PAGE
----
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Personal Collection // Werner Roth // Falling In Love #118 (Roth/Anderson) (1970) (Complete 10 pg story)

Title: Falling In Love #118 (Roth/Anderson) (1970) (Complete 10 pg story)
Artists: Werner Roth penciller
Murphy Anderson inker
Issue: 118
Page: 01
Media Type: Pencil and Ink
Art Type: Splash Page
Status: Personal Collection
Views: 222

October 1970, Falling in Love #118, Page #1 Splash, “I Found My Love At The Woodstock Festival”, Complete 10 pg interior story, Werner Roth pencils/Murphy Anderson inks, I am humbled to own this historic & culturally significant cover & story about the Woodstock Festival of 1969. I found this gem cover and story this week on Ebay. It was sold to me by a very nice guy, Ken, who I met today when I drove out this morning to Huntington, LI and I picked it up. It resided in the collection of a good friend of Ken’s, a man by the name of Bill Emerson, who was a private collector for over 40 years. Bill purchased the cover and story in 1975 for $30 and owned it for 42 years. It was the only piece in his collection he never wanted to sell. He tragically died of cancer a few weeks ago. (Everything else was sold prior to his death. Don’t call Ken). I am honored to become only the second custodian for this great story and glorious cover; I will gladly carry the torch for Bill and keep the cover and story intact. The Woodstock Music and Art Festival was a rock music festival held at a 600acre dairy farm in the Catskills, in the town of Bethel, in upstate New York. It was held on August 15th thru the 18th in 1969 and it attracted an audience of over 400,000. During the rainy weekend, 32 acts performed outdoors before an audience of more than 400,000 people. It is widely regarded as a pivotal moment in popular music history, as well as the definitive nexus for the larger counterculture generation of the 1960s and the “hippie era” In April 1969, Creedence Clearwater revival became the first music group to sign a contract for the event, agreeing to play for $10,000. The promoters had experienced difficulty landing big-name groups prior to Creedence committing to play. Once Creedence signed, everyone else jumped in line and all the other big acts came on. Woodstock was designed as a profit-making venture, aptly titled "Woodstock Ventures". It famously became a "free concert" only after the event drew hundreds of thousands more people than the organizers had prepared for. Tickets for the three-day event cost $18 in advance and $24 at the gate (equivalent to about $120 and $160 today). Ticket sales were limited to record stores in the greater New York City area, or by mail via a post office box at the Radio City Station Post Office located in Midtown Manhattan. Around 186,000 advance tickets were sold, and the organizers anticipated approximately 200,000 festival-goers would turn up. What they got was over 400,000 and a weekend to immortality.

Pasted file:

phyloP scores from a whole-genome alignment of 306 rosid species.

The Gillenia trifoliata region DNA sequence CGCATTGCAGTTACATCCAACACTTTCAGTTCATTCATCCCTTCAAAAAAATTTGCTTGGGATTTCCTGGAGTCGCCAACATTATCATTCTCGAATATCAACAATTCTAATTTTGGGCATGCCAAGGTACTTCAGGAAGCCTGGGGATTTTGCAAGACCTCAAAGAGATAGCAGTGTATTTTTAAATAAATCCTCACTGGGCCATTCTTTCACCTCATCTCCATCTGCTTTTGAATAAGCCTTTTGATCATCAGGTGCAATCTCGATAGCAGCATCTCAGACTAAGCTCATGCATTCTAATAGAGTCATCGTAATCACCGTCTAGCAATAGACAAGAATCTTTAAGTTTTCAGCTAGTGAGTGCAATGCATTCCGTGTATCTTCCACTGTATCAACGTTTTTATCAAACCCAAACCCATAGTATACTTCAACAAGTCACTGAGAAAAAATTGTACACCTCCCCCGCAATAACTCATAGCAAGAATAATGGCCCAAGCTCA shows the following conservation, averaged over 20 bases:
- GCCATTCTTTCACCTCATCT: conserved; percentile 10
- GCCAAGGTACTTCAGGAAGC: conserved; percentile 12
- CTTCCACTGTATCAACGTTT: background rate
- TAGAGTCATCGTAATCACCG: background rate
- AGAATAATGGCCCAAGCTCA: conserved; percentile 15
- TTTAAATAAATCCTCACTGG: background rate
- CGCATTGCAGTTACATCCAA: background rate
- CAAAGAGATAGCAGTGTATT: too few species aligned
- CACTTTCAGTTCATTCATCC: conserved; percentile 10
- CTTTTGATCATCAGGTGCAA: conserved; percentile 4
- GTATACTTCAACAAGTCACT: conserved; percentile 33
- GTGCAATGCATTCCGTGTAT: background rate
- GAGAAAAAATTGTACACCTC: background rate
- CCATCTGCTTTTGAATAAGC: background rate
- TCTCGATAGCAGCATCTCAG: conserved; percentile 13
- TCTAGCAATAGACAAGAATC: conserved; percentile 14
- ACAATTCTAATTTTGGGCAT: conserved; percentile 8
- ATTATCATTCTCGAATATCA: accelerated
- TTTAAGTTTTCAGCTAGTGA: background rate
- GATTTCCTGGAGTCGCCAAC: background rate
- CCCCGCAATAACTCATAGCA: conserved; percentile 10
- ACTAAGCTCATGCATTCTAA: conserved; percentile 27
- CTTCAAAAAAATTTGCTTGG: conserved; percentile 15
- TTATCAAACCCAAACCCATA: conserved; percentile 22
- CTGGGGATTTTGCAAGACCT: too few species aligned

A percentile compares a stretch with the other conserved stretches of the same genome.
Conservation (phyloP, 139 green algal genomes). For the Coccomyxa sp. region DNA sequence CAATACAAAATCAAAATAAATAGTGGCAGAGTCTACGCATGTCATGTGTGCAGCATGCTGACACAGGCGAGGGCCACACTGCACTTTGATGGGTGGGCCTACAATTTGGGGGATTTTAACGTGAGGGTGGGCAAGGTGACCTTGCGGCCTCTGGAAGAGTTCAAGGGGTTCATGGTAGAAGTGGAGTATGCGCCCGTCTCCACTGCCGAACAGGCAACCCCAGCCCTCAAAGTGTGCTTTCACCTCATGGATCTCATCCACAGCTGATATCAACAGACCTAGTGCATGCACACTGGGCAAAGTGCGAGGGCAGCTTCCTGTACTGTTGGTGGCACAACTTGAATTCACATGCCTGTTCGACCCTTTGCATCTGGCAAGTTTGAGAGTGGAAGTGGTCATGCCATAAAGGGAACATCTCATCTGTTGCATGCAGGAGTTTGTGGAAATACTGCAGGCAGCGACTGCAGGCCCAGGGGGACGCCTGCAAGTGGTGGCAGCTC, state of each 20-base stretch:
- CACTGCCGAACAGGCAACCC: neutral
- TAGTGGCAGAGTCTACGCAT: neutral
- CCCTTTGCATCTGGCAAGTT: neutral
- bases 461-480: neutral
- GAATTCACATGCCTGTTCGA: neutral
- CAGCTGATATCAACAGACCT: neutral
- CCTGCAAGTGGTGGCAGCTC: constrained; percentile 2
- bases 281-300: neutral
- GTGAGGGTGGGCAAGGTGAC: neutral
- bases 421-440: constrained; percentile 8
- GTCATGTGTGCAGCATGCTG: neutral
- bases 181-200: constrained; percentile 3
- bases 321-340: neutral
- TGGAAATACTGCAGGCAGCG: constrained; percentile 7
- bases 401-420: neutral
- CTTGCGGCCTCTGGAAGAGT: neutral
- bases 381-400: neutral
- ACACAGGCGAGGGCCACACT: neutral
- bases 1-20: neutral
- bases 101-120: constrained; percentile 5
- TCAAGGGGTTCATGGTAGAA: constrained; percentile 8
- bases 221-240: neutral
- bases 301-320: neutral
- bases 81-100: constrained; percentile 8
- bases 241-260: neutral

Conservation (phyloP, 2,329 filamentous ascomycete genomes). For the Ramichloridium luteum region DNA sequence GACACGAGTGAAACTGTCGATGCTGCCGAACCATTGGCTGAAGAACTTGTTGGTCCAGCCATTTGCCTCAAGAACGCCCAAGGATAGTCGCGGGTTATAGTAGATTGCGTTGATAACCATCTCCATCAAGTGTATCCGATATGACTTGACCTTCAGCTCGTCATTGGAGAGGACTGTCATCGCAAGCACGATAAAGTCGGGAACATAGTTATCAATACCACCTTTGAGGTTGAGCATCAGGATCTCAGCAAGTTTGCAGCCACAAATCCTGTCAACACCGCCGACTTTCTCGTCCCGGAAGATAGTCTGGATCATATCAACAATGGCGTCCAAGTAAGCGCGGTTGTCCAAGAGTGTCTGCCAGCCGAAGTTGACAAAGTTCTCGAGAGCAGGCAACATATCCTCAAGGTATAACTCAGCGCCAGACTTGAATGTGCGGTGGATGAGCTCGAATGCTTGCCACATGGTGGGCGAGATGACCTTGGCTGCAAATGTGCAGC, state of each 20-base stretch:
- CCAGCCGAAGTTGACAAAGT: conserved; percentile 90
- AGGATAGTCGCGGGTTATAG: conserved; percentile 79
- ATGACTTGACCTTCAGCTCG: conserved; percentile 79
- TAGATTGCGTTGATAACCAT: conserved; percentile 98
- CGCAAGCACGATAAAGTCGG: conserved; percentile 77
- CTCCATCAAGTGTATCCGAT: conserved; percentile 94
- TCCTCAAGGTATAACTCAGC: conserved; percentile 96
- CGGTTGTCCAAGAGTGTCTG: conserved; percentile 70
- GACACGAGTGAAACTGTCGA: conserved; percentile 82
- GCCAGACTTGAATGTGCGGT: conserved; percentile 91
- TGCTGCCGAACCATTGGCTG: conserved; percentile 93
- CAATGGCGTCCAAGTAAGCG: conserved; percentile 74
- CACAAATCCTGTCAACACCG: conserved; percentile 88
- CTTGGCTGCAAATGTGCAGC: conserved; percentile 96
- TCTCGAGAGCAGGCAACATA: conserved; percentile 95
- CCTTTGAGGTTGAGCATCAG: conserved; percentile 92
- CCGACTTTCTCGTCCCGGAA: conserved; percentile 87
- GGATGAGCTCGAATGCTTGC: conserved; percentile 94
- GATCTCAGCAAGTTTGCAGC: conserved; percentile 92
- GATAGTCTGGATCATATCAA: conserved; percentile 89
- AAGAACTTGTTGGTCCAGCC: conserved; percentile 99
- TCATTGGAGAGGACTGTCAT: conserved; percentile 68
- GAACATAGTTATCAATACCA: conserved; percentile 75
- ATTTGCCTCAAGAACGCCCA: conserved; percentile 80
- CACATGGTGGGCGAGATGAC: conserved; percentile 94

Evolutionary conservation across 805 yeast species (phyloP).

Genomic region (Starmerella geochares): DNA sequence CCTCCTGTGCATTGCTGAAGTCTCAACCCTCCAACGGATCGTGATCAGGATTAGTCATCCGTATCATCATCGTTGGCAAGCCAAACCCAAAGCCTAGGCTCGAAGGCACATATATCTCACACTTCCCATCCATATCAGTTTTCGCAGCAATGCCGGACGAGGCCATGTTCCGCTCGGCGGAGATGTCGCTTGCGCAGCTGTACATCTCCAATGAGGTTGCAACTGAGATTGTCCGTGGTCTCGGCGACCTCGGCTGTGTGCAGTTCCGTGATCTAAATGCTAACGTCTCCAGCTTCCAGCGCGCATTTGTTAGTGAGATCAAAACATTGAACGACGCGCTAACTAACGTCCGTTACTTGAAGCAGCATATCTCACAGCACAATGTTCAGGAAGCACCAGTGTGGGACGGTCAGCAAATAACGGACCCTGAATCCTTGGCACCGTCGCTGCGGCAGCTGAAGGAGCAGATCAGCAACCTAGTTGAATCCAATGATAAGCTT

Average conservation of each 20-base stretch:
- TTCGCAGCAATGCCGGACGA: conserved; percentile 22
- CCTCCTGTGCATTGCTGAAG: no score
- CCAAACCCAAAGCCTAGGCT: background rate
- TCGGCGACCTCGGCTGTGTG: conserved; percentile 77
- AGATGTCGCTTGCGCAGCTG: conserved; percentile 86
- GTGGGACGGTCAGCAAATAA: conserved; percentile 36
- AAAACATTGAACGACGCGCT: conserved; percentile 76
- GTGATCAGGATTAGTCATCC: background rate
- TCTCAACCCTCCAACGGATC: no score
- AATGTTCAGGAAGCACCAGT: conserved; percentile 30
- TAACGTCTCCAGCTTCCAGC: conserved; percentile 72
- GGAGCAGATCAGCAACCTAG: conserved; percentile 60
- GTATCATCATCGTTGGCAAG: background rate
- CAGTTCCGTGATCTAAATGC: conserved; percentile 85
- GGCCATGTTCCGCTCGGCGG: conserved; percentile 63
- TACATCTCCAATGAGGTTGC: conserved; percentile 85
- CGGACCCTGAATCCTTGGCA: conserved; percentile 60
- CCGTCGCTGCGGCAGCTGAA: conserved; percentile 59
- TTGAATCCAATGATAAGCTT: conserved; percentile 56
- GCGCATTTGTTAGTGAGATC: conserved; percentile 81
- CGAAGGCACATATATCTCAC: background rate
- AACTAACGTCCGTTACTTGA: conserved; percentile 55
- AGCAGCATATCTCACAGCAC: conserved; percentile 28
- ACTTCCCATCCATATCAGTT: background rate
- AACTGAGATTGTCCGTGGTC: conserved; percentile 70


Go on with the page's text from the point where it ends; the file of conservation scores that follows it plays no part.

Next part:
Personal Collection

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